Trichotillomania (TTM) is an impulse-control disorder where people feel compelled to pull their hair out.
It affects around 100 million people worldwide, and sufferers may pull hair from their heads or other places such as their eyelashes and eyebrows.
No Pulling Week is the annual event that aims to raise awareness of this condition and the help available for it. Although common – particularly in women – trichotillomania is largely under-diagnosed as many do not seek help.
Typically trichotillomania begins around the age of puberty and for many it becomes a means of coping with stress and anxiety – although the effects of the condition can often make these problems worse.
Hair expert Lucinda Ellery says: “[Trichotillomania] is a form of release and many people are not aware that they are engaging in the activity until it is too late.”
TTM tends to escalate quickly and many sufferers will develop bald patches. This can result in incredibly low levels of self-esteem and self-confidence.
Lucinda explains that this is particularly the case with female sufferers as hair-loss can be more difficult to come to terms with than it is for men.
“Hair is such a vital part of a woman’s life – whether we think ours is too long, too short, too curly or straight, there is generally something we want to change,” she says.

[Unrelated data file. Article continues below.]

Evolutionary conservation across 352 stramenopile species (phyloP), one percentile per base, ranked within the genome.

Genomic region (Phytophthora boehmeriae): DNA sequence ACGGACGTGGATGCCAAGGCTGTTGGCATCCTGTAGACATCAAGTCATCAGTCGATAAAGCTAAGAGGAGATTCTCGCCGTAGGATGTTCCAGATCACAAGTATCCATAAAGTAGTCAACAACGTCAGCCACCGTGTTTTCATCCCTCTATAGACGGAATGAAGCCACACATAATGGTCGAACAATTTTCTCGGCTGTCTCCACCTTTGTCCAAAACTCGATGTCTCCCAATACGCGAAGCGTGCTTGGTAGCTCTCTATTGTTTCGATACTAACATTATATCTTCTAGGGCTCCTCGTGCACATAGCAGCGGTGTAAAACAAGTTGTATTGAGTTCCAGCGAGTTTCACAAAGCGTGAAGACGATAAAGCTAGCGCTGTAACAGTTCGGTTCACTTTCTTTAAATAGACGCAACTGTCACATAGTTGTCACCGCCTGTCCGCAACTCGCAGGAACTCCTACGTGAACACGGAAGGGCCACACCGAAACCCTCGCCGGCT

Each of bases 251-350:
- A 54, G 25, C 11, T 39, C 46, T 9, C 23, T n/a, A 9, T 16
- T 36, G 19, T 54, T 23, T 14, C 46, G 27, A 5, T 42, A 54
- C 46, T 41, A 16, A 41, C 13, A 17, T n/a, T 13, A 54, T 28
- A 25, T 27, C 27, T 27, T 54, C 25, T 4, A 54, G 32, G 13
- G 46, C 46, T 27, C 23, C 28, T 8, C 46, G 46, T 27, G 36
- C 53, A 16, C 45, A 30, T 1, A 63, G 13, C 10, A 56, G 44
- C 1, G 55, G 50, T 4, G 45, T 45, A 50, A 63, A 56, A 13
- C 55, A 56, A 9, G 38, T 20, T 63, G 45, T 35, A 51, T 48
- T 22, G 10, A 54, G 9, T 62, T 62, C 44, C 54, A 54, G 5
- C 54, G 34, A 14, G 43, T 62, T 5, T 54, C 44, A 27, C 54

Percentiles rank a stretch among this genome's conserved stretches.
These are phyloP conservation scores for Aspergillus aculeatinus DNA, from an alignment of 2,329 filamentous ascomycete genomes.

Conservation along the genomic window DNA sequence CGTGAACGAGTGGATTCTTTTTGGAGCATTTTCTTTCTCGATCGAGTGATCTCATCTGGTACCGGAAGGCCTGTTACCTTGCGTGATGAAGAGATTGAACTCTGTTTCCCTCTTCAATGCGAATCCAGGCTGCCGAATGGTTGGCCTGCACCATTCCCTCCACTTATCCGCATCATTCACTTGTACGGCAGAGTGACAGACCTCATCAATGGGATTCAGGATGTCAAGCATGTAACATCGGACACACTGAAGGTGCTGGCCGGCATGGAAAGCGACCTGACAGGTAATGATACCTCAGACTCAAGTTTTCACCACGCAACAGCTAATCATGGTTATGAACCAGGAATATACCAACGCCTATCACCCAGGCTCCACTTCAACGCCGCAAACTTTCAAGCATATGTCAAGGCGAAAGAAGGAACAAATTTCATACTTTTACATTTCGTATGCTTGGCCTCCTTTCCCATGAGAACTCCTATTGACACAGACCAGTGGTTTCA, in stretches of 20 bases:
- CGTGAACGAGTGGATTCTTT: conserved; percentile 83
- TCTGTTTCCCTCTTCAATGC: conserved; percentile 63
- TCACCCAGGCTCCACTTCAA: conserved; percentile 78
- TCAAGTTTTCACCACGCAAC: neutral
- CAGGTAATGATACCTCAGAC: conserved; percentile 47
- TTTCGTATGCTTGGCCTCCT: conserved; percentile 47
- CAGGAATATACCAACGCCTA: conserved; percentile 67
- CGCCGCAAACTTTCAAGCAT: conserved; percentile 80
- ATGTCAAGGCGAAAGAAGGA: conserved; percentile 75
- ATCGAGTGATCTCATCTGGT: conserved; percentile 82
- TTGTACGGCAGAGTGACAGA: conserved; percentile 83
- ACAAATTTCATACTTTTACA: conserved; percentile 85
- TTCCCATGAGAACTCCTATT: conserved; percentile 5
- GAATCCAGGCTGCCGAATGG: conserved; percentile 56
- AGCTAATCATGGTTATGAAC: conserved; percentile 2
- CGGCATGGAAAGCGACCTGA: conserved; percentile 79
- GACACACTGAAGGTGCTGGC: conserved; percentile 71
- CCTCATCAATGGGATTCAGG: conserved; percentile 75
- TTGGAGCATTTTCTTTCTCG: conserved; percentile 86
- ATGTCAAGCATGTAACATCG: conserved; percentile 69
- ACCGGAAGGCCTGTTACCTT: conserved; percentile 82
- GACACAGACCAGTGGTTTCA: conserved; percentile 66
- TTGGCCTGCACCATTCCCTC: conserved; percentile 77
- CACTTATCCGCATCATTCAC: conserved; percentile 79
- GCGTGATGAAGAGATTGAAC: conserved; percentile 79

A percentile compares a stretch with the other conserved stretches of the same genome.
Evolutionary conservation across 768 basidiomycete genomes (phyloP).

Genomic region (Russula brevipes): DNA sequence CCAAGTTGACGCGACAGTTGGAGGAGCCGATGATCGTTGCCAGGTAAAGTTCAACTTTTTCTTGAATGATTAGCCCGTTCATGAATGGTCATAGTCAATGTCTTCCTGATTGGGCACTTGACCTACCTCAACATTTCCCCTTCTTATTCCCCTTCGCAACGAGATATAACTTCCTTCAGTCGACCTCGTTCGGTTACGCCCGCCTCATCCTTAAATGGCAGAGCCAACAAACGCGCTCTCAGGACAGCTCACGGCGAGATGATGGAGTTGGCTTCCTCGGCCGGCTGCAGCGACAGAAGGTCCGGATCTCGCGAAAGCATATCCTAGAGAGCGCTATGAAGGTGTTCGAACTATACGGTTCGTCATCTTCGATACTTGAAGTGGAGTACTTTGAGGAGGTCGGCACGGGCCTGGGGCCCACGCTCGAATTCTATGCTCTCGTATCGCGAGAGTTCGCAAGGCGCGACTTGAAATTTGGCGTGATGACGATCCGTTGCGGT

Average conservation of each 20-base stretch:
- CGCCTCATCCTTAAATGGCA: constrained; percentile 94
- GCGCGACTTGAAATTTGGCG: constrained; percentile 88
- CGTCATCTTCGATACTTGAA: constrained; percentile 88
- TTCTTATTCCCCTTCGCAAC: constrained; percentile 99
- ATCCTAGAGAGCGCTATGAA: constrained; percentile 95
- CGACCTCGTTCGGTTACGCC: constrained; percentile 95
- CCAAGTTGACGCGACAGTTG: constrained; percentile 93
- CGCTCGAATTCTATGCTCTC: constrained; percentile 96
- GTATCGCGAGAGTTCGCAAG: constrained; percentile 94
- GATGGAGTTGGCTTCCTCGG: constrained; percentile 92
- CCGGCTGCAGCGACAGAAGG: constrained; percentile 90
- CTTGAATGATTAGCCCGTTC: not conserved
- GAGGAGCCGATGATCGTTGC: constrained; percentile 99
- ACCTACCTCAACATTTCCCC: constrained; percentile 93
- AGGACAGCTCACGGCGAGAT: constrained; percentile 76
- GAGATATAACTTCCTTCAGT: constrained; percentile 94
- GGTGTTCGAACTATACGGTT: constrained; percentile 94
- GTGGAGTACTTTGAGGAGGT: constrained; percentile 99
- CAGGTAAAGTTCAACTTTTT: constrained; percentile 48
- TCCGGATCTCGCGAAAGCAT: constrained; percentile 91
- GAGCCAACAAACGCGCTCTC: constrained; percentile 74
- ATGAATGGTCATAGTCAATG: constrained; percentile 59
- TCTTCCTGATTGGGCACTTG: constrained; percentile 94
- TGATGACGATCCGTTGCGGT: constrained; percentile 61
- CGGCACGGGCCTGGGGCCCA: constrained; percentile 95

“So when something as noticeable and as much of a part of who we are as hair turns into something that causes you great stress, it’s understandable why women feel they need to hide this dark, debilitating and isolating secret.”
Although very few people seek help for TTM, there are treatments available that can significantly help to reduce symptoms.
Hypnotherapy in particular is considered highly effective for changing impulse behaviours and troublesome patterns of thinking that characterise trichotillomania.
While you are hypnotised, your hypnotist will implant suggestions into your mind that encourage you to change your hair pulling behaviour. In this altered state of consciousness we tend to be more accepting of suggested changes and thus have a good chance of adopting new, healthier behaviours.